Plus, how stupid can a player be to mouth off to a guy who is not only acting irrationally, but also outweighs him by close to 50 lbs.? Grienke and the Dodgers would have been best served if the $147 million dollar investment had understood who he hit and kept a cooler head than Quentin did. Had that happened, San Diego’s left fielder would have been the raving lunatic had he approached Greinke in any way shape and form.
Unfortunately, Zack did not want to be the bigger and more mature person during last night’s events. His mouth simply wrote a check at the wrong time, and his frail and skinny frame could not cash it. Then again, Greinke really didn’t receive any sort of help from his teammates to diffuse “Hurricane Carlos” last night either.
A.J. Ellis & the rest of Los Angeles’ Infield
With the escalation of the situation in mind though, Dodger catcher A.J. Ellis should not be absolved of any blame for what took place. I know that it is not his job to be Greinke’s body-guard, but why he didn’t get in front of or at least try to tackle Quentin the second he started towards the mound made zero sense whatsoever.
It took a while before Carlos eventually charged the mound last night, and he should have been in front of him or at least restraining him the second he took a step towards the pitching mound. And where were the rest of the Dodger infielders who should have been ready to step in and diffuse that situation to help their pitcher who was at a tremendous size disadvantage? When a $147 million dollar investment and the second best pitcher on a team is being threatened, I know that if I’m Greinke’s teammate, I’m taking care of Quentin before he takes two steps towards my expensive and important teammate.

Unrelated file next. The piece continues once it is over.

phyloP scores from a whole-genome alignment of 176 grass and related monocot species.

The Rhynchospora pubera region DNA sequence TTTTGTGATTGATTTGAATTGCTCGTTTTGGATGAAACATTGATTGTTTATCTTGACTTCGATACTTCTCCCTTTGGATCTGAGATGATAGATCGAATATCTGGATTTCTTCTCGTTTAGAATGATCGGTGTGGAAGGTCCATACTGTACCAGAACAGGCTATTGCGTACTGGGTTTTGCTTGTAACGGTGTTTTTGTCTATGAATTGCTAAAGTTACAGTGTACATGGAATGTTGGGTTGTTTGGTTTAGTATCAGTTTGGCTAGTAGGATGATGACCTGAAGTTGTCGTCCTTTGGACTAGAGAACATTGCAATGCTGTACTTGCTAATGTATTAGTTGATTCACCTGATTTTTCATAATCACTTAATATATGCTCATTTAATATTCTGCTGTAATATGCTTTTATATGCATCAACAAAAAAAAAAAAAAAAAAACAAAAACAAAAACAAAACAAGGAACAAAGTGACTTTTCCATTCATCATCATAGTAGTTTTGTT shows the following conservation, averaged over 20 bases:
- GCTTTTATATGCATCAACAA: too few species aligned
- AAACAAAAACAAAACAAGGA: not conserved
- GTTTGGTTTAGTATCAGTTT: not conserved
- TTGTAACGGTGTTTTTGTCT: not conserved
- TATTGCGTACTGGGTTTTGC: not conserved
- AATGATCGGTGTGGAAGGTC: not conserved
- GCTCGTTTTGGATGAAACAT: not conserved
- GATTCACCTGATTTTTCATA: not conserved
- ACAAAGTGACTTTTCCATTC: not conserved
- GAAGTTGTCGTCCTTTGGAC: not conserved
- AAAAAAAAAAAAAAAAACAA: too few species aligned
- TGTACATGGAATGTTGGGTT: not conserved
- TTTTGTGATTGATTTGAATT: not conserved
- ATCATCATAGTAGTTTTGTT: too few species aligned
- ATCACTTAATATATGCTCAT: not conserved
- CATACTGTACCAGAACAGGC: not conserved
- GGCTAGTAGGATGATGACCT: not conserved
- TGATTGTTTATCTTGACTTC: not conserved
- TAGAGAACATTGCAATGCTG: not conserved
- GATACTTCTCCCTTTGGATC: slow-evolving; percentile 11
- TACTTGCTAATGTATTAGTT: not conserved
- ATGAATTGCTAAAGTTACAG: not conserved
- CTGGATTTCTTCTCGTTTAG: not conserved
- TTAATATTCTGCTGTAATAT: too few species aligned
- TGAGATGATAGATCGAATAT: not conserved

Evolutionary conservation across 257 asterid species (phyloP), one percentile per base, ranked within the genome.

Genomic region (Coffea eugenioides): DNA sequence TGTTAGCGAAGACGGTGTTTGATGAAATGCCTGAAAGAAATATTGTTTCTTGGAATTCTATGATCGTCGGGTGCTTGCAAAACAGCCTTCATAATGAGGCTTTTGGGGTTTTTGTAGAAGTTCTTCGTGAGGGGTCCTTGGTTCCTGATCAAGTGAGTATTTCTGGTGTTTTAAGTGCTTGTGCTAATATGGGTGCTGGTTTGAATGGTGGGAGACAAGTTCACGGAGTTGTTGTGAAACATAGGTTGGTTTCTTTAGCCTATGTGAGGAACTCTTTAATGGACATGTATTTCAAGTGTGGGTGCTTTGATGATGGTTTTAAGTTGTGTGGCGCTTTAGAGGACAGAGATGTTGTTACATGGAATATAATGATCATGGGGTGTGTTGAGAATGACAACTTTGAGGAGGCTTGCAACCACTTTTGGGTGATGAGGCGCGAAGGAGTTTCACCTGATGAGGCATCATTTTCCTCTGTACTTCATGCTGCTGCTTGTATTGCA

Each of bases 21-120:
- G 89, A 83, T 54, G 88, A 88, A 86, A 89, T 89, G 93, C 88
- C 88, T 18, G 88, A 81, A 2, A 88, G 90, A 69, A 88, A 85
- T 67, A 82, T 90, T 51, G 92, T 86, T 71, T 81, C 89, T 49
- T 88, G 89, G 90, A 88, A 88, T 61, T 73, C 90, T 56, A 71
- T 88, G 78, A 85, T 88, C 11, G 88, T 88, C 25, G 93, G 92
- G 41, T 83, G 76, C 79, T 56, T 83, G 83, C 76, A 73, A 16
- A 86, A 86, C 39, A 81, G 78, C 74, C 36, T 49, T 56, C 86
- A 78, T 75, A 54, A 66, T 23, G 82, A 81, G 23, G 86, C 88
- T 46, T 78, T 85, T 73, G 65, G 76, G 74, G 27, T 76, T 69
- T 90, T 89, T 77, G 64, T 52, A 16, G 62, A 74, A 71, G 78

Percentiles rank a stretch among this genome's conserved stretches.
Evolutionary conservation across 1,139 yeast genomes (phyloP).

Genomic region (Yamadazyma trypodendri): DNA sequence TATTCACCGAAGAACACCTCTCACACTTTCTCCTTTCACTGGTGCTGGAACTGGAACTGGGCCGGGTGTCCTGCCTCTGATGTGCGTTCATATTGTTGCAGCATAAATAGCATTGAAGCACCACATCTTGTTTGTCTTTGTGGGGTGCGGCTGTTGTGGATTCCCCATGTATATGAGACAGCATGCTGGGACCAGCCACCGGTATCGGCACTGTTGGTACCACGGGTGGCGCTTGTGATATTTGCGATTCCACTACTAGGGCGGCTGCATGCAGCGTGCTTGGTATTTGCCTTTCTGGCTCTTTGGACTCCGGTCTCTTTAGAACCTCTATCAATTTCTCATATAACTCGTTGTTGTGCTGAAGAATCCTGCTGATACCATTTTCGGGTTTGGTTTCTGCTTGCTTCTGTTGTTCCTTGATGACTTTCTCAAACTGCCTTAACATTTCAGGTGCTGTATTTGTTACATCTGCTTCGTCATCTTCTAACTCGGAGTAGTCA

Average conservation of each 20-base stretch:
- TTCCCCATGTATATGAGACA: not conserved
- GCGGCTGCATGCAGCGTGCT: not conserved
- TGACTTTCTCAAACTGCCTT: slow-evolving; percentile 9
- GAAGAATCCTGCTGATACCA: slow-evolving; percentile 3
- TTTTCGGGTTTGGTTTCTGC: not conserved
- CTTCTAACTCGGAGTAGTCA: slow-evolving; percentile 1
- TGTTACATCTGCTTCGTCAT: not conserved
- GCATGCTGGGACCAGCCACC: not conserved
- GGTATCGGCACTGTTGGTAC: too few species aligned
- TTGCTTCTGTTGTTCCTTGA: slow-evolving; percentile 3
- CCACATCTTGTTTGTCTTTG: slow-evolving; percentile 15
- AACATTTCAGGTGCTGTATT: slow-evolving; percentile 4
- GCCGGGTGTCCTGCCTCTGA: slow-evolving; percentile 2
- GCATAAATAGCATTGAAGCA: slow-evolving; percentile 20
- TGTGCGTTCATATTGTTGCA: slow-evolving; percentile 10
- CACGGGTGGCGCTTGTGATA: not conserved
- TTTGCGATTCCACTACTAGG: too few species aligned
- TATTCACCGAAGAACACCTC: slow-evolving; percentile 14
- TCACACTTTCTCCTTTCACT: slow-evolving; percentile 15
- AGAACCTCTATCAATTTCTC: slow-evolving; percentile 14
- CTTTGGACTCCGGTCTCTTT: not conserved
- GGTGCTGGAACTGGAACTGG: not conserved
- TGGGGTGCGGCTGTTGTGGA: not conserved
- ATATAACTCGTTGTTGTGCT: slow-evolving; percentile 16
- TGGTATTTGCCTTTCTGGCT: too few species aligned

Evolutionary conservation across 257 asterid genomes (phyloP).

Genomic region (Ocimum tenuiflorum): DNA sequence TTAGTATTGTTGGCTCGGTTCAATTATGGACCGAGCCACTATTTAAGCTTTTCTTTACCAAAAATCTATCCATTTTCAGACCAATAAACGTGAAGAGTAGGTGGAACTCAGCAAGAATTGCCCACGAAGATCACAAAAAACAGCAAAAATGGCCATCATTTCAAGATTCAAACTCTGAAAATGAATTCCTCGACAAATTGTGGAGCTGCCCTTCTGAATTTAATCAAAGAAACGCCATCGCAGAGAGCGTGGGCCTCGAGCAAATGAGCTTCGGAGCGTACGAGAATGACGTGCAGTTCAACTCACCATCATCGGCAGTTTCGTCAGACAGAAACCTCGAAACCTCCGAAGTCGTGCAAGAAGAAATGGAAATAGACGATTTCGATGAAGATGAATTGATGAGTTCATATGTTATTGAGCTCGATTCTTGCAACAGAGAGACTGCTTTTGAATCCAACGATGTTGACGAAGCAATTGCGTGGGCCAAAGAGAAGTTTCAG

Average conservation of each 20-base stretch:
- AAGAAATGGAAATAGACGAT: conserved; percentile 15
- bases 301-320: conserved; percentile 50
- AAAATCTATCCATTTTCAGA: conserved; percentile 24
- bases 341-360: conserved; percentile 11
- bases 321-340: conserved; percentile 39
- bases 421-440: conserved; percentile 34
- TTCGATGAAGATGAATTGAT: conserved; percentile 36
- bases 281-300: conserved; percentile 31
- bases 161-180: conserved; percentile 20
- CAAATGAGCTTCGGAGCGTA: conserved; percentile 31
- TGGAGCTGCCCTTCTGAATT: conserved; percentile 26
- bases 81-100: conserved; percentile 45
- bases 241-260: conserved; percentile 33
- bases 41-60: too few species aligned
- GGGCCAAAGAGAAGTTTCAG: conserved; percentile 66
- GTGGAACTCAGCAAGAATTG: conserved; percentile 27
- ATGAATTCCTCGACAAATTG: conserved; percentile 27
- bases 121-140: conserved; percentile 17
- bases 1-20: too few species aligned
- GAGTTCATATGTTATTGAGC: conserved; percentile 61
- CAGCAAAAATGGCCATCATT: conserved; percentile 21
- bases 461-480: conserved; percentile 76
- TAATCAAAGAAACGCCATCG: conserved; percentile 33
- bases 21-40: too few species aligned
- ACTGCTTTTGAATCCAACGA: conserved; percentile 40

What will transpire in terms of suspensions and games missed now?
Well, Greinke will likely be shelved for six to eight weeks due to his injuy, and it definitely hurts the Dodgers to lose their #2 starter.
As far as Quentin in concerned, Los Angeles’ manager Don Mattingly believes that Quentin should not be able to play until Greinke can. I know that Mattingly is only trying to stick up for his pitcher, but maybe he should tell him not to chirp with a guy who is far bigger than he is. Greinke’s behavior simply welcomed the negative consequences and repercussions brought on by the immature Quentin. Greinke in no way deserved to be injured, but it’s asinine to believe that picking fights and talking smack to people bigger than you is a recipe for anything but disaster.
Had Quentin taken a charge at Greinke unprovoked, then yes, I could definitely understand a long-term suspension like the one Mattingly referred to before. But “Donny Baseball” is unlikely to get his wish because Greinke attempted to sink to Quentin’s thug-like level last night, and San Diego’s left fielder will likely ride the pine for a short-stretch. I am sure that Carlos will receive a suspension for his actions, but it unlikely to be for as long as most Dodger fans, coaches, and players want.
Regardless of where blame is ultimately placed though, next week’s series in Los Angeles should be quite interesting. I’m sure that Quentin will receive a few pitches in between his numbers though.